So with that being said, instead of trying to be an ugly ducking or a Barbie doll: Be a Flamingo in a flock of pigeons; be unique, and true to yourself.


Announcements: (2017). Retrieved February 5, 2017, from
Burkley, M., Burkley, E., Stermer, S. P., Andrade, A., Bell, A. C., & Curtis, J. (2014). The ugly duckling effect: Examining fixed versus malleable beliefs about beauty. Social Cognition32(5), 466–483. doi:10.1521/soco.2014.32.5.466
Hoorens, V., & Buunk, B. P. (1993). Social comparison of health risks: Locus of control, the Person-Positivity bias, and unrealistic optimism1. Journal of Applied Social Psychology23(4), 291–302. doi:10.1111/j.1559-1816.1993.tb01088.x
Illusion of control (2017). . In Wikipedia. Retrieved from
Novovic, Z., Kovac, A., Djuric, V., & Biro, M. (2012). Positive and negative affect in illusion of control. Psihologija45(4), 395–407. doi:10.2298/psi1204395n
Reuven-Magril, O., Dar, R., & Liberman, N. (2008). Illusion of control and behavioral control attempts in obsessive-compulsive disorder. Journal of Abnormal Psychology117(2), 334–341. doi:10.1037/0021-843x.117.2.334
US weekly Magazine. (2016, April 20). Meet 7 real-life Barbie and Ken Dolls. Retrieved February 8, 2017, from
Posted in Psychology

Harry Potter and the Imitation Effect

After initial research, I came across this article about Harry Potter and personality. It looks at the conformity of fandom like Harry Potter and the social impact that it has in people’s lives, and examines the personality of the Hogwarts houses looking at the JK Rowling’s Pottermore Sorting Hat quiz from a psychological perspective.

The power of fandom and pop culture is a huge in our generation. For instance, my sister who you see above is huge Harry Potter fan as you can see. where she spent a large amount of money to see her favorite characters multiple times for only a few minutes each time, this is the power of fandom.

The featured article “Harry Potter and the measures of personality: Extraverted Gryffindors, agreeable Hufflepuffs, clever Ravenclaws, and manipulative Slytherins” applies actual personality characteristics to the Hogwarts houses which stems from the official JK Rowling Pottermore quiz where based on your personality and condemns you to an archetype, where you are sorted into one of the four houses: Gryffindor, Hufflepuff, Ravenclaw, and Slytherin.

The data where they use the big five: conscientiousness, agreeableness, narcissism, extraversion and openness. The results of their study are:

If you are sorted into Gryffindor you are high in extraversion, slightly higher in openness. With Hufflepuff you are higher in agreeableness, a higher need to belong, slightly higher in openness and low in Conscientiousness. In Ravenclaw you have a higher need for cognition or knowledge, are slightly more open to new experiences.  Finally with Slytherin you are higher in the Dark Traid which is psychopathy, narcissism, and machiavellianism, but especially high in narcissism. Based all the results, they all correlated positively to JK Rowling’s description of each house with the exception of Gryffindor showing now results for bravery.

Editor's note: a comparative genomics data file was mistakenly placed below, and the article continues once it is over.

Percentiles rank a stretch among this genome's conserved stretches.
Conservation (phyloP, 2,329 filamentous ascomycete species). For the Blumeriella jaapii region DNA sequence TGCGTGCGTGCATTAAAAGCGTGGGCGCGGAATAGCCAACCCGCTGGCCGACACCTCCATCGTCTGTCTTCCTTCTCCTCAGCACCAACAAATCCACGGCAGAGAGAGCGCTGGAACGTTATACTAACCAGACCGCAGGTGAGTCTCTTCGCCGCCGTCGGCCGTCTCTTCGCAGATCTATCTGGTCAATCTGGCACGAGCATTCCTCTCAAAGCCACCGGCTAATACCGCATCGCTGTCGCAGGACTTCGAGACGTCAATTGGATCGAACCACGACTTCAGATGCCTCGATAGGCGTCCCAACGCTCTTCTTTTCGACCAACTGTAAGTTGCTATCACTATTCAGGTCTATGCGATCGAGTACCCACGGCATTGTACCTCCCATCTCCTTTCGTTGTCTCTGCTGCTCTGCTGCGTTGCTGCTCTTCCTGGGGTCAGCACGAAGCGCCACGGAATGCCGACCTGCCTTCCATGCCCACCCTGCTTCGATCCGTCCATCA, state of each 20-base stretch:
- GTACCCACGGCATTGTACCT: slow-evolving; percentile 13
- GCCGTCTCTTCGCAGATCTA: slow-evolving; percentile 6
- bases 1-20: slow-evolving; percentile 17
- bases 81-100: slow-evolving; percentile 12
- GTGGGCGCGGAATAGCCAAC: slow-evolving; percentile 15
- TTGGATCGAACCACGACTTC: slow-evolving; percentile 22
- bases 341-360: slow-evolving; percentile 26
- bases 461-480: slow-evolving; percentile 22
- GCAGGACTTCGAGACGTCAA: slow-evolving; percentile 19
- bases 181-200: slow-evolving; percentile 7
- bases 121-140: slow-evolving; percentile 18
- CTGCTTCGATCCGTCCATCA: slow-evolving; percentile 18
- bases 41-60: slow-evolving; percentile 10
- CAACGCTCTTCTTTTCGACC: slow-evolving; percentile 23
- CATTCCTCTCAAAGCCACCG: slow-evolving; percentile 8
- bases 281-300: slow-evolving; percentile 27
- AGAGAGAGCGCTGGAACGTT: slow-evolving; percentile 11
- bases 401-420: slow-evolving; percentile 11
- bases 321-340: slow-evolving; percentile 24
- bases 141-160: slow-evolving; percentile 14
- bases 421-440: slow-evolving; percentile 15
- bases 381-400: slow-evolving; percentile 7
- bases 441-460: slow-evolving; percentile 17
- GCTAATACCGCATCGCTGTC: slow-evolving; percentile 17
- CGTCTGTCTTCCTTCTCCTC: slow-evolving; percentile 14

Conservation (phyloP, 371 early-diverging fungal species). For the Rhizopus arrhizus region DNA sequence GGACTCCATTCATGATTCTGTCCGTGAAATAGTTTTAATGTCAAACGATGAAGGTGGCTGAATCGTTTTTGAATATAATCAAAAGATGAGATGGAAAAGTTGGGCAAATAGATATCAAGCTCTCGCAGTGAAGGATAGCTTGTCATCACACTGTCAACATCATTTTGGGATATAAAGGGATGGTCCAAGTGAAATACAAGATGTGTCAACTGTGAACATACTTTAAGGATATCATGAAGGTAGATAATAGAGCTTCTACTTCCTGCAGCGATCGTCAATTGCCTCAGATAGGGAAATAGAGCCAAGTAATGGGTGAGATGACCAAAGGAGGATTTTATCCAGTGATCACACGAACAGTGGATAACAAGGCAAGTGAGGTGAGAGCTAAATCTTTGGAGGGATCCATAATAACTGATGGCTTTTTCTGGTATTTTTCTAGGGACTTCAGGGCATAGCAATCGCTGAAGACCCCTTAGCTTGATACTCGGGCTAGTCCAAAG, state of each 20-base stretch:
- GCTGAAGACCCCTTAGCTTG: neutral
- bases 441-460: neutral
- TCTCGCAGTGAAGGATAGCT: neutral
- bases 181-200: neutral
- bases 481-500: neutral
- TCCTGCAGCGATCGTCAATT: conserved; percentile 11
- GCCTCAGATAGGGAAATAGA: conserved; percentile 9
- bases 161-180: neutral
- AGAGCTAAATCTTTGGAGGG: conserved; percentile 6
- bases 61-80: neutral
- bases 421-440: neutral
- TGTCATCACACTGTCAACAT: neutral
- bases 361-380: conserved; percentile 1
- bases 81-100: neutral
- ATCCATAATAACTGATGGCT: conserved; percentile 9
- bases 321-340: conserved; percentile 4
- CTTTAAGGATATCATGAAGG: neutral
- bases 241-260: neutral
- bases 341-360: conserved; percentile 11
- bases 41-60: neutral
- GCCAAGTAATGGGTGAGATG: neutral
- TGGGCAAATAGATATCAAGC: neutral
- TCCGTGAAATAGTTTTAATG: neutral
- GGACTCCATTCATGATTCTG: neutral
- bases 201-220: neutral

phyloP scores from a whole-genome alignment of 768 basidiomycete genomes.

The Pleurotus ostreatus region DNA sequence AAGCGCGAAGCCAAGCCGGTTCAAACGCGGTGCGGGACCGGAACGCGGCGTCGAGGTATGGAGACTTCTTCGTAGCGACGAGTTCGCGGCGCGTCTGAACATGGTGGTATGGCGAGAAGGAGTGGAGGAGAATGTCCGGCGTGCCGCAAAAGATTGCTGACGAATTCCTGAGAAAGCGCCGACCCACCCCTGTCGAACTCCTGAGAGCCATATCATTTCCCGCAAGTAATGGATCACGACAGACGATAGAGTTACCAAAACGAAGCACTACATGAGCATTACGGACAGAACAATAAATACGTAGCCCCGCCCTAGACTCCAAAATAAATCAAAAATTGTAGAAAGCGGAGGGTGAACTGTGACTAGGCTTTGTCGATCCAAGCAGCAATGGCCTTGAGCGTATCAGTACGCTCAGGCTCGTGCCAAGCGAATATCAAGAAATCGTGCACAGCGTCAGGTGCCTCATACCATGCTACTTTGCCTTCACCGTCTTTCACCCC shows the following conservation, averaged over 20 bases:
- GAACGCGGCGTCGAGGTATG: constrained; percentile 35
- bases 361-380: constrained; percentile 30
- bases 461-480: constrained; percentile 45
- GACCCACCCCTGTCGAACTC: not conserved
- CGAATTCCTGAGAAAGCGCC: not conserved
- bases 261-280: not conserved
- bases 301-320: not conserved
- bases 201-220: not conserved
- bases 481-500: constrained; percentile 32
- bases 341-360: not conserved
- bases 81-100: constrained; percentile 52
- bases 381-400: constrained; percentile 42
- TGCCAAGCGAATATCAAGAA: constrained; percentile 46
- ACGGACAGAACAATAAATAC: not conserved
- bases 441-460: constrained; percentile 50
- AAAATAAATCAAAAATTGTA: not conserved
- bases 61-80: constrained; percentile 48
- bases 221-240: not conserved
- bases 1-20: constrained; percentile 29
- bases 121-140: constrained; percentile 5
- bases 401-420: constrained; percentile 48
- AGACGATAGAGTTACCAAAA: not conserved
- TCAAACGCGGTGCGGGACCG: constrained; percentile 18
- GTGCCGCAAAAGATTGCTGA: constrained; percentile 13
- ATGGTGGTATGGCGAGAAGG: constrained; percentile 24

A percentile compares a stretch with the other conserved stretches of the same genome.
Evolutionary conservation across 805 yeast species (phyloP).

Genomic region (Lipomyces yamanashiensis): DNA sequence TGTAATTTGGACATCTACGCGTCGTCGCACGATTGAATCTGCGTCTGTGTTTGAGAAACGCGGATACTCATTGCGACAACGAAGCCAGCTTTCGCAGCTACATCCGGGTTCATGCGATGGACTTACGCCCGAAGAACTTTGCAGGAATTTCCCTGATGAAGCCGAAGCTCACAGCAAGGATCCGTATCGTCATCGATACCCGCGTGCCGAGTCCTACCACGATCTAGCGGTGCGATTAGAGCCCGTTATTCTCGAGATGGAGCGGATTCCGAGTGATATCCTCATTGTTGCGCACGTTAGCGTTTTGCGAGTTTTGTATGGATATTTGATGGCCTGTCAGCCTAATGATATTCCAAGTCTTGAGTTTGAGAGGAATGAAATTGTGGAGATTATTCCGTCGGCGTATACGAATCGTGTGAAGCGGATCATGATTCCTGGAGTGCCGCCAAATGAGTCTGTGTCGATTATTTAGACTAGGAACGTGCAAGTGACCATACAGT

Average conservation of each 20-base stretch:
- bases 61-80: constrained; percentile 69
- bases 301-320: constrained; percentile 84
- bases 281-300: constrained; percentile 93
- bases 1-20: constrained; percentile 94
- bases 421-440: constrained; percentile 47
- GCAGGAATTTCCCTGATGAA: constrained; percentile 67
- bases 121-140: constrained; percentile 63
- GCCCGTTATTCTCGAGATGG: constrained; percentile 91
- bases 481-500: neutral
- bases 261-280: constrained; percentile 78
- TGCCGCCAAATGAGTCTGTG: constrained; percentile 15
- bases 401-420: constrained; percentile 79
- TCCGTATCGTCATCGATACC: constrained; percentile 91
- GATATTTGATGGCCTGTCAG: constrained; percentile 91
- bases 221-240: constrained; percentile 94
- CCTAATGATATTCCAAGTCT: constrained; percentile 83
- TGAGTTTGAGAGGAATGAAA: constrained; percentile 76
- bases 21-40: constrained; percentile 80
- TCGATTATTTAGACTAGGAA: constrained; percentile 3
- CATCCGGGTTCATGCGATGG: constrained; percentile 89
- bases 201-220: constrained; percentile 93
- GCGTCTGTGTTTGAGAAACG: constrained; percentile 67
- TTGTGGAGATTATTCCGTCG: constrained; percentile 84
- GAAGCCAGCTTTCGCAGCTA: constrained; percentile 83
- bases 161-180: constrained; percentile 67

But this article lets to bigger issues which is the main focus of this blog post. in the beginning of the article, the author describes the “Collective-Assimilation Hypothesis”. This hypothesis is described as “experiencing a narrative leads one to psychologically become a part of the collective described within the narrative” which I believe correlated to social imitation and conformity.

If you look at the left photo of my sister, she is wearing a blue belt which is a tie from her Hogwarts house of Ravenclaw. This is a prime example of the power of social imitation and fandom. where people take a piece of fan fiction like someone Hogwarts house that has been assigned an identity like a colour and symbol, to which people conform their ideas and preferences to fit that label, which soon becomes part of their identity, this is conformity. One reason for why I believe that is occurs is a need for a connection where it is based on an emotional, mental, physical or fictional connection.

By having images, symbols, and characters that create its own identity, it is easier to conform and become affiliated to a fictional world with wands, dragons, and spells, than with the real world of work, stress, and life, because the fictional identity is more fulfilling. could this conformity be a relation to the Harlow experiments with the monkeys where we are more drawn to comforting things like that make us feel good like cloth mothers, group inclusion and wands and wizards?

This post is just an introduction to a bigger topic that I plan on delving into more as the semester progresses. Where I look further into why we conform to and socially imitate pop culture like Harry Potter.

I have also posted the link to Pottermore where you can sort yourself into one of the Hogwarts houses:


Crysel, L. C., Cook, C. L., Schember, T. O., & Webster, G. D. (2015). Harry Potter and the measures of personality: Extraverted Gryffindors, agreeable Hufflepuffs, clever Ravenclaws, and manipulative Slytherins. Personality and Individual Differences83, 174–179. doi:10.1016/j.paid.2015.04.016
Gabriel, S., & Young, A. F. (2011). Becoming a vampire without being bitten: The narrative collective-assimilation hypothesis. Psychological Science22(8), 990–994. doi:10.1177/0956797611415541